A Respectable Woman Bernard Émond

Bernard Émond delves into class, desire and social mores in 1930s Quebec in his new film

An interview with the great Québécois filmmaker about bringing A Respectable Woman to the screen.

Set in the 1930s, the latest film by Bernard Émond, A Respectable Woman, revolves around a woman torn by desire. Rose Lemey (Hélène Florent) is a bourgeois in Trois Rivières. Years earlier, she married a man from the working class, Paul Emile Lemay (Martin Dubrueil). Under the shadow of Duplessis and the Catholic Church, the pair never divorced, even as her husband moved out and started a family with another woman. 

As the film begins, her husband’s mistress is sick and dying. Faced with the enormous pressures of appearing as a respectable woman and an upstanding member of society, Rose foregoes her desires and takes in her husband’s children. Despite longing for Paul Emile’s touch, her pride does not allow her to open her heart or bed to him. Though she knows this will only drive a wedge between them, she wants to maintain respectability at any cost. 

Rippling with intense emotions just below the surface, A Respectable Woman thrives in the in-betweens. Hélène Florent delivers a restrained and devastating performance of a woman who has spent a lifetime doing what is right. A woman of tremendous physical and emotional control, Rose excels at maintaining composure. Florent’s performance thrives on micro-expressions, a twitch of an eye, a brief hesitation. Even alone, she seems unable to let go entirely. 

A Respectable Woman fits into a career-long examination for Bernard Émond — one of the great filmmakers of Quebec cinema — on the nature of restraint and the contradictions of moral good. The underlying void in a post-spiritual world echoes through his films. Without the structure of belief, where do we find meaning? Despite the specificity of the location, the film touches on universal questions of social responsibility and individual desires. What price do we pay to live a good, moral life? Is it worth it? 

Bernard Émond spoke to Cult MTL about the novella that inspired the film, working with actors and the horror of childhood. 

Justine Smith: Can you tell me more about the story by Luigi Pirandello that inspired the film?

Bernard Émond: He’s better known for his theatre, but he wrote over 300 short stories. He had a project to write one a day for a year. The book is called Short Stories for One Year, and his stories have an extraordinary breadth. The Taviani brothers adapted some of his short stories in the film Kaos (1984), which I highly recommend. There’s always a much darker vein, dealing with petty bourgeois life in marriages that don’t succeed. His stories have texture, great attention to detail, to nuance.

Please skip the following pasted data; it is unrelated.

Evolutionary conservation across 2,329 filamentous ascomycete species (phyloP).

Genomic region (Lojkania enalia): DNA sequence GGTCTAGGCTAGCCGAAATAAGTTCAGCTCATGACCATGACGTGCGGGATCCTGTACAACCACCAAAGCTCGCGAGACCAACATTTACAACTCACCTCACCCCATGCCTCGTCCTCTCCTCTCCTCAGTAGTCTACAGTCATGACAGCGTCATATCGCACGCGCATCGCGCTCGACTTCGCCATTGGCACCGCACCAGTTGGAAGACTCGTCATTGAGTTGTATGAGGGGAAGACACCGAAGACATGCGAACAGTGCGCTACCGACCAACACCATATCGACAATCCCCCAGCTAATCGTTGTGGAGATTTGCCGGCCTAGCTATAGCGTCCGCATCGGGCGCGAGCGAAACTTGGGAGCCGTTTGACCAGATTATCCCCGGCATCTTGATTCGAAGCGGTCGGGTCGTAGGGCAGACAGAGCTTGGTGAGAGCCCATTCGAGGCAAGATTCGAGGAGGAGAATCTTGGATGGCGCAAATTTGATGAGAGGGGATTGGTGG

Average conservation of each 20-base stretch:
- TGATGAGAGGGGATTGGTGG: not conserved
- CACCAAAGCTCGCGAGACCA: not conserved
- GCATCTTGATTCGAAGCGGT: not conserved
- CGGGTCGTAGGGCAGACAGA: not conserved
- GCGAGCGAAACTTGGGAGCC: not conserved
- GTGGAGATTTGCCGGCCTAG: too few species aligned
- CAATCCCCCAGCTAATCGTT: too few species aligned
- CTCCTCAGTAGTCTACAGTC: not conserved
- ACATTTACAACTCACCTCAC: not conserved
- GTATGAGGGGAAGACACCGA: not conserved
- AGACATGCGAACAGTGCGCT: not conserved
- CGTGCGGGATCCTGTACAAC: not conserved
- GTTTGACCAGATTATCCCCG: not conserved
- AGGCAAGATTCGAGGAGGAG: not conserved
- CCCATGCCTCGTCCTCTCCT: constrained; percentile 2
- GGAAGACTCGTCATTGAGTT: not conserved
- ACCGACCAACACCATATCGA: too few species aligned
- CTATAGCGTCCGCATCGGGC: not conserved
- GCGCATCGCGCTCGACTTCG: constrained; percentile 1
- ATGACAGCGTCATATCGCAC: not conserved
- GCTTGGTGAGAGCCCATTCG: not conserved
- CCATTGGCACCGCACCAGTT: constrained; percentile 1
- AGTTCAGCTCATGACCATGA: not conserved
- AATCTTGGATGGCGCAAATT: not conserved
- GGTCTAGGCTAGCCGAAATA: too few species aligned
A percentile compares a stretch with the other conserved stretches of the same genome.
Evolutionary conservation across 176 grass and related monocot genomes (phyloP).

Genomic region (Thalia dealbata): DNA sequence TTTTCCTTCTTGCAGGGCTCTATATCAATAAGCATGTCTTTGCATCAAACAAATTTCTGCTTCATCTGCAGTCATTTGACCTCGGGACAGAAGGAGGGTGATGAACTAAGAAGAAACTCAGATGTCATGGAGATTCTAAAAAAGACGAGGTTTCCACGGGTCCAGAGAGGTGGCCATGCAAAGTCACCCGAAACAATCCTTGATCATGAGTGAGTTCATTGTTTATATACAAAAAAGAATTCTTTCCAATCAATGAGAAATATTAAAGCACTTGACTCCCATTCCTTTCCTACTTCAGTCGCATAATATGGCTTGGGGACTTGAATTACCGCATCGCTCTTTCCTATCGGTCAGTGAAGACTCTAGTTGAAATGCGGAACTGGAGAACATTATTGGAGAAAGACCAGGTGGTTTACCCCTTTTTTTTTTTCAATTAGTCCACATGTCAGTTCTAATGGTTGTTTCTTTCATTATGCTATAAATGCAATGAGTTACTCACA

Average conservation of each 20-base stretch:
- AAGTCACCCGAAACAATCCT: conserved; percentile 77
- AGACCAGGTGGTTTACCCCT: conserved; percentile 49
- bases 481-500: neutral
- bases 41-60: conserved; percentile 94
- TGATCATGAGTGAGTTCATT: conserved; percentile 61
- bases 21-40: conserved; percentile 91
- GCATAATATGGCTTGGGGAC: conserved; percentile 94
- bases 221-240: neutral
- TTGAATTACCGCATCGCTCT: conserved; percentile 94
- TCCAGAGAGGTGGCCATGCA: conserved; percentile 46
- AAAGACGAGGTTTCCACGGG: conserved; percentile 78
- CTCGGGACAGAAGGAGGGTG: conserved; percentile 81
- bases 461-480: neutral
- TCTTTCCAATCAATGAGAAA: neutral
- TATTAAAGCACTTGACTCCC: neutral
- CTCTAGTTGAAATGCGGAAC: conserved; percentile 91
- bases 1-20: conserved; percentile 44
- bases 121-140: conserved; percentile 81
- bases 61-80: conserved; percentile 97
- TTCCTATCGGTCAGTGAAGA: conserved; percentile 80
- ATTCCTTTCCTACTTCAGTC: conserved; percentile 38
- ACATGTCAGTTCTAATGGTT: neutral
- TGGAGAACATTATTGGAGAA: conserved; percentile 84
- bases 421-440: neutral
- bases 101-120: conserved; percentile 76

When I read that novella — the Italian title is beautiful, Pena di vivere cosi — it’s about the pain of living in the moment. I was caught by [the main character]. She is complex and contradictory, like we all are. We tend to forget that. Why does she take him back? Does she desire him? Why does she want the children? And it’s the same with her husband. Why is it [that he returns to her]? Is it to take care of his children? Both characters are caught in a web of contradictory emotions and desires. And that’s what I like about that story because it’s complex. It has a complexity of life and the beauty of life. 

JS: The film’s title changes from the novella’s. What do you mean by “respectable woman”?

Bernard Émond: She’s respectable because she’s part of the city establishment. Part of the film’s background is the class difference between this woman, a child of the bourgeoisie, and her husband, who studied in a classical college but is a worker’s son. He speaks like a worker’s son. That clash of cultures is interesting to me. She makes respectable choices. She won’t sleep with her husband even though she wants to. She’s responsible because she decides to be charitable and take the children. But the beauty of the story is that it goes beyond respectability, and we see that respectability comes at a price.

JS: Can you talk about adapting the story and how you change the setting of the film to Trois Rivières?